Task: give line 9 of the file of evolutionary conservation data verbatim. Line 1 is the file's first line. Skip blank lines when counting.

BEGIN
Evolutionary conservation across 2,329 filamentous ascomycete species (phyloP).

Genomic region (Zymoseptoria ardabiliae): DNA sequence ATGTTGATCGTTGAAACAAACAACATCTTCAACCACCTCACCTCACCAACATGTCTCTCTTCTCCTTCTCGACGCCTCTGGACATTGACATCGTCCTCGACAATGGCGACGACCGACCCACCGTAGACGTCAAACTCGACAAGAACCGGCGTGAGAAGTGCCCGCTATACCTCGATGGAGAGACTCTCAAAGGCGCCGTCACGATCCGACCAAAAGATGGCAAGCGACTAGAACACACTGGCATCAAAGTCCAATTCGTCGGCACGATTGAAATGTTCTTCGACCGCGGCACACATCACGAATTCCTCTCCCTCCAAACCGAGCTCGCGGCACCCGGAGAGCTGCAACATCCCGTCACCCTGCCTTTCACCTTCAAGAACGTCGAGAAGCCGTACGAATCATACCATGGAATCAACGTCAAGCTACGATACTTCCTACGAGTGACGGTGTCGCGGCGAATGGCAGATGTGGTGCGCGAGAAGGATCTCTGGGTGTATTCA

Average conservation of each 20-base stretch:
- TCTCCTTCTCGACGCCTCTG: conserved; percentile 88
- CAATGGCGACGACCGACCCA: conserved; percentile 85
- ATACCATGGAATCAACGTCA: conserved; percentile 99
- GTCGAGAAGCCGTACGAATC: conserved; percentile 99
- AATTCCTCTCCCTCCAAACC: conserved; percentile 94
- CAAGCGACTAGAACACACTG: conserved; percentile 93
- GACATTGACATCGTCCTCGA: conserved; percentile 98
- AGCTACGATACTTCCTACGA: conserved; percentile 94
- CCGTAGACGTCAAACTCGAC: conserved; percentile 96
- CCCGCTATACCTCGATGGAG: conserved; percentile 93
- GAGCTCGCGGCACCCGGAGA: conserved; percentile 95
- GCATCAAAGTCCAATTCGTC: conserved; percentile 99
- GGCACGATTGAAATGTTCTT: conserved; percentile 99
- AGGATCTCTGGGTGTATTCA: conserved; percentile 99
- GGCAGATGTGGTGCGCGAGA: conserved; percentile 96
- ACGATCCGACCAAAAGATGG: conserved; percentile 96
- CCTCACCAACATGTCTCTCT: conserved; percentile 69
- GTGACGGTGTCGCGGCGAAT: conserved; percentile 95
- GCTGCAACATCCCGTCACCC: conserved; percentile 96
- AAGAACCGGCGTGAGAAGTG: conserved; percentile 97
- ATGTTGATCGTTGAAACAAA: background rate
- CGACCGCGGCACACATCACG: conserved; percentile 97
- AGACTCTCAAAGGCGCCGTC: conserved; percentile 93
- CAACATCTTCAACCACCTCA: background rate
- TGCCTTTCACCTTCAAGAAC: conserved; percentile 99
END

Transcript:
- CAAGCGACTAGAACACACTG: conserved; percentile 93